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Treat syndrome X with whole foods eating plan. (Easy for Patients to Follow).

FORT LAUDERDALE, FLA. -- A modified low-carbohydrate diet that focuses on fruits, vegetables, and low-fat protein can improve glucose tolerance and lipid profiles in patients with insulin resistance syndrome, or syndrome X.

The diet can also facilitate weight loss in these patients, who often have a high level of abdominal obesity--a significant risk factor for heart disease, Katherine Chauncey, Ph.D., said at a conference on patient education sponsored by the Society of Teachers of Family Medicine.

The "whole foods" diet, which Dr. Chauncey, a registered dietician, developed for use at Texas Tech University Medical Center, Lubbock, is directed first at improving the lipid profile and lowering insulin resistance. Weight loss is a secondary benefit.

The diet can be part of the lifestyle changes recommended by the National Cholesterol Education Program's Adult Treatment Protocol III, which notes that high carbohydrate consumption (more than 60% of the daily energy intake) can contribute to high triglyceride levels and low HDL cholesterol levels.

Patients who followed the diet not only commented on its ease and the satiety level that they experienced, but saw improved blood lipids and a decreased risk of developing heart disease, Dr. Chauncey explained at the meeting, also sponsored by the American Academy of Family Physicians.

Dr. Chauncey cited the case of one extremely overweight patient with a very poor lipid profile, who followed the diet for 1 year. The patient's total cholesterol level decreased by 17.4%; LDL cholesterol decreased 21%, while HDL cholesterol increased 33%. She experienced a 41% risk reduction for developing cardiovascular disease and lost 90 pounds.

"She was still obese, but she was much healthier," Dr. Chauncey said.

Syndrome X is defined as a cluster of pathologies that predispose a patient to ischemic heart disease and type 2 diabetes. The syndrome is present in patients who have at least three of the following characteristics:

* Abdominal obesity (waist circumference of more than 35 inches in women and more than 40 inches in men).

* Fasting glucose level of 100 mg/dL or greater.

* Triglyceride level of 150 mg/dL or greater.

* HDL cholesterol level of less than 50 mg/dL in women and less than 40 mg/dL in men.

* Blood pressure of 130/85 mm Hg or greater.

The whole foods diet limits carbohydrate servings to five per day but encourages patients to eat to satiety of nonstarchy vegetables and fruits, nonfat cheese, and lean protein. Other than the five carbohydrate servings, the diet allows no breads, cereals, sweets, soft drinks, or fruit juices.

The diet divides foods into three categories. "Green-light" foods can be consumed in unlimited quantities. These options include nonstarchy vegetables; all fruit except bananas; lean meat, poultry, and fish; low- or nonfat cheese; condiments; and noncaloric beverages.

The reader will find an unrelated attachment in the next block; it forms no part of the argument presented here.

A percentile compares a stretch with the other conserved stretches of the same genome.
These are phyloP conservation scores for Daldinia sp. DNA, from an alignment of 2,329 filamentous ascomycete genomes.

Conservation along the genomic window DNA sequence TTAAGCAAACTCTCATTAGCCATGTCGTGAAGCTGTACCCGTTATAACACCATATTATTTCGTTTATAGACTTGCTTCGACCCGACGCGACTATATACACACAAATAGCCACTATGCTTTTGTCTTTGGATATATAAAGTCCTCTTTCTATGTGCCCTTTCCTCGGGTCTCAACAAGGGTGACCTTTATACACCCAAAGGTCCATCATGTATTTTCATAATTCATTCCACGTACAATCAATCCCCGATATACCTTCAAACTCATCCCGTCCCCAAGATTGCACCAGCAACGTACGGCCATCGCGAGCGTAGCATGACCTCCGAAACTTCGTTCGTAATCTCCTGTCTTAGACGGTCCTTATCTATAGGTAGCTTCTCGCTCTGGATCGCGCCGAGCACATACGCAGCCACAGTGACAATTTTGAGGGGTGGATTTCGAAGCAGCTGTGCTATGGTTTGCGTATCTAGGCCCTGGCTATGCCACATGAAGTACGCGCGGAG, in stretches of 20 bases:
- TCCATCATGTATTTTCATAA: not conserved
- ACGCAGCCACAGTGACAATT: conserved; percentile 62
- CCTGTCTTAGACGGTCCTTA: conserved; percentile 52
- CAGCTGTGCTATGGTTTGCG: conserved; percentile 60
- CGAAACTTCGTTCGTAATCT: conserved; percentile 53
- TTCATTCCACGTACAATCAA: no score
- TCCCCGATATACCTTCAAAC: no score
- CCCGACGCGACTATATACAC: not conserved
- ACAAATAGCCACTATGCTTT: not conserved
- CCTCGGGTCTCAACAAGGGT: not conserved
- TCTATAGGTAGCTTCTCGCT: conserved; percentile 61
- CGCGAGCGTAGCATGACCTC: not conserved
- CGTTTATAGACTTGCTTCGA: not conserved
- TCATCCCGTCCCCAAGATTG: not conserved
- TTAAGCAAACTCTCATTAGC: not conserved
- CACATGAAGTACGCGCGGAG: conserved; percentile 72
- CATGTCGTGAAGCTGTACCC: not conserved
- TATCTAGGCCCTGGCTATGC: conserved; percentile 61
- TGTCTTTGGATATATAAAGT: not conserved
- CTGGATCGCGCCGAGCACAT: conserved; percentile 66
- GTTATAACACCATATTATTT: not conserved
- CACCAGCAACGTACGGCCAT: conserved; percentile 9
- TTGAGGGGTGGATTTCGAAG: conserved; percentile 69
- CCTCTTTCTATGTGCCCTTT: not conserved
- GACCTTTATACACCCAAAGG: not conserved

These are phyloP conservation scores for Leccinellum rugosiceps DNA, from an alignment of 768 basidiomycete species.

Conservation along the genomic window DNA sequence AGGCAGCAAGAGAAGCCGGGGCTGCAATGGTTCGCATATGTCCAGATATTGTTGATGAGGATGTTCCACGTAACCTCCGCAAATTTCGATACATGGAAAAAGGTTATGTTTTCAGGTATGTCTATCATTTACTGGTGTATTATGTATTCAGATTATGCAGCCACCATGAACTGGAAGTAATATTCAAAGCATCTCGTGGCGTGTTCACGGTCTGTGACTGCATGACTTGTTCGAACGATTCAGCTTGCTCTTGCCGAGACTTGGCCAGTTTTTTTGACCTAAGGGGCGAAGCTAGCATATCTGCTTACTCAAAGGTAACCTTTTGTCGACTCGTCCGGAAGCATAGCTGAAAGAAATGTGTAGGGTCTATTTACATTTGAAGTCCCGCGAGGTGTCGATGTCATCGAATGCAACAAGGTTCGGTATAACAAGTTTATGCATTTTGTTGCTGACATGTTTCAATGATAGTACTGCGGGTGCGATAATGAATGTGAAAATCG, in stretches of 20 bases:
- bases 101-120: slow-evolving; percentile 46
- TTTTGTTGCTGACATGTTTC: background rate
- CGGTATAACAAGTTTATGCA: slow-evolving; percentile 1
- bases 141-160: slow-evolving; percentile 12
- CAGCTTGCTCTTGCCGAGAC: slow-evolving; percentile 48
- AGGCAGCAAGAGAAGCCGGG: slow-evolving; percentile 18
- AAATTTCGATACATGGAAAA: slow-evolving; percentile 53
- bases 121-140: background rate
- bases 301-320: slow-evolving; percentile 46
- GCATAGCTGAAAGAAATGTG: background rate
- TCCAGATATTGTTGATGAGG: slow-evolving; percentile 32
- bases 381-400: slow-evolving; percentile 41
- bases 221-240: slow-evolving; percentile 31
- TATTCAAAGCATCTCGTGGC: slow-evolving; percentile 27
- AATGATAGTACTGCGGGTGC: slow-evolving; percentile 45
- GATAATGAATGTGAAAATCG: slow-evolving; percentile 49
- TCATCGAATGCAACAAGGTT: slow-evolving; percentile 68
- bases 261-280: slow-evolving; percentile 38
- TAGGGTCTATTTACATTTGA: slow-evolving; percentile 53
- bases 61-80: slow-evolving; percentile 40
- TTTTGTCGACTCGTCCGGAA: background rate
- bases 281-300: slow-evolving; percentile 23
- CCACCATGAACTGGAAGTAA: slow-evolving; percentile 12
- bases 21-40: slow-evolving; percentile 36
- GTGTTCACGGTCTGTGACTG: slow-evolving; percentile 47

"Yellow-light" foods are those to be used with caution. They include lowfat milk, monounsaturated fats, and the five carbohydrate choices a day. "Redlight" foods are those to be avoided: additional carbohydrate foods above the five servings, soft drinks, and sweets.

Some substitutions are allowed, Dr. Chauncey noted. This lets patients control their food choices to avoid a feeling of deprivation but still limits their carbohydrate consumption to an acceptable level.

"You want to aim for 75 grams of carbohydrate a day," she said. "You can have a 12-ounce can of soft drink, but you have to realize that's half of your daily allotment and substitute accordingly. This teaches them a trade-off system to choose what they want but still stay in control."

Patients are encouraged to eat three or four meals per day, drink a total of 64 ounces of water each day, and draw snack foods from the green-light list only. The diet also includes a recommendation to increase exercise according to medical advice.

While the diet includes many foods with a low glycemic index, it is not a strict, low-glycemic plan. Constructing a day-to-day eating plan around glycemic indexes is too complicated for most patients, Dr. Chauncey said.

The whole foods diet is easier to follow and concentrates on healthy, everyday eating over special rules about choosing and cooking foods.

"This diet emphasizes low-glycemic-index foods and encourages the consumption of phytochemical-rich fruits and vegetables. It also includes protective fats and high-quality protein, while it discourages the consumption of junk foods. It's healthy eating."

Dr. Chauncey added that the whole foods diet is not "fully embraced" as a patient education tool by the American Diabetes Association, which continues to endorse carbohydrate counting as the preferred method of meal planning for diabetic patients.

Copies of the diet can be obtained by e-mailing Dr. Chauncey at
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Author:Sullivan, Michele G.
Publication:Family Practice News
Geographic Code:1USA
Date:Jan 15, 2003
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